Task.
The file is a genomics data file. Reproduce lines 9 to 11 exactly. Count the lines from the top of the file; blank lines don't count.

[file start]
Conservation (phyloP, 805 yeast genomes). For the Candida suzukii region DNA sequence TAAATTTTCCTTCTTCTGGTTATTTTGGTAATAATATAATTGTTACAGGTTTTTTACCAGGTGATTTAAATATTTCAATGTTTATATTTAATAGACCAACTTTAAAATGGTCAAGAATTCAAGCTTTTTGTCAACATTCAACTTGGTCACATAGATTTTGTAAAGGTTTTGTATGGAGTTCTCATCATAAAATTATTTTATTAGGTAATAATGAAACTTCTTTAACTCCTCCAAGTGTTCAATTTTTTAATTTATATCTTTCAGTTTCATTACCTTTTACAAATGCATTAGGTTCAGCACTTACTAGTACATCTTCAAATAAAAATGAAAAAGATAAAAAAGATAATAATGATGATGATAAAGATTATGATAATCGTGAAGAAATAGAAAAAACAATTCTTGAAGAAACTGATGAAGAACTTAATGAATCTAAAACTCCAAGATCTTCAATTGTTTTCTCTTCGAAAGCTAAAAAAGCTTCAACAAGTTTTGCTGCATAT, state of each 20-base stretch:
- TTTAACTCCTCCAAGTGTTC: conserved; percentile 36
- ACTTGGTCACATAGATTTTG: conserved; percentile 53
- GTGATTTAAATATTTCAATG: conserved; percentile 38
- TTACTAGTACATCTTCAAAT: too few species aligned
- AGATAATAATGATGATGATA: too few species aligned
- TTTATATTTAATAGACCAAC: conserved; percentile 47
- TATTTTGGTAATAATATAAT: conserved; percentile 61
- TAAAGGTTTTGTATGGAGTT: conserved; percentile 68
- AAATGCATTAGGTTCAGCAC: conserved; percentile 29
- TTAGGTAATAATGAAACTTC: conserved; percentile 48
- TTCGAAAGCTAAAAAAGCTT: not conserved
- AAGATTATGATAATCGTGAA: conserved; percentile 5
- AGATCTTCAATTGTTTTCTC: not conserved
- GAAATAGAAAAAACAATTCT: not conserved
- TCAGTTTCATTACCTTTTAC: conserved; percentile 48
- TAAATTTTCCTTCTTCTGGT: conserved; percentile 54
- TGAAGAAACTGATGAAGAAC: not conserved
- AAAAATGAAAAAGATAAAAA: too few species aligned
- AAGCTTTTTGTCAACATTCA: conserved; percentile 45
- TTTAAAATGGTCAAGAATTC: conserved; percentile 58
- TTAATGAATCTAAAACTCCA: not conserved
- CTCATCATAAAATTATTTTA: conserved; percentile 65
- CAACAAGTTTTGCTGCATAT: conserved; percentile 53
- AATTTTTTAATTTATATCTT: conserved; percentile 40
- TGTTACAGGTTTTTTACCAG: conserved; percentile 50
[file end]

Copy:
- TAAAGGTTTTGTATGGAGTT: conserved; percentile 68
- AAATGCATTAGGTTCAGCAC: conserved; percentile 29
- TTAGGTAATAATGAAACTTC: conserved; percentile 48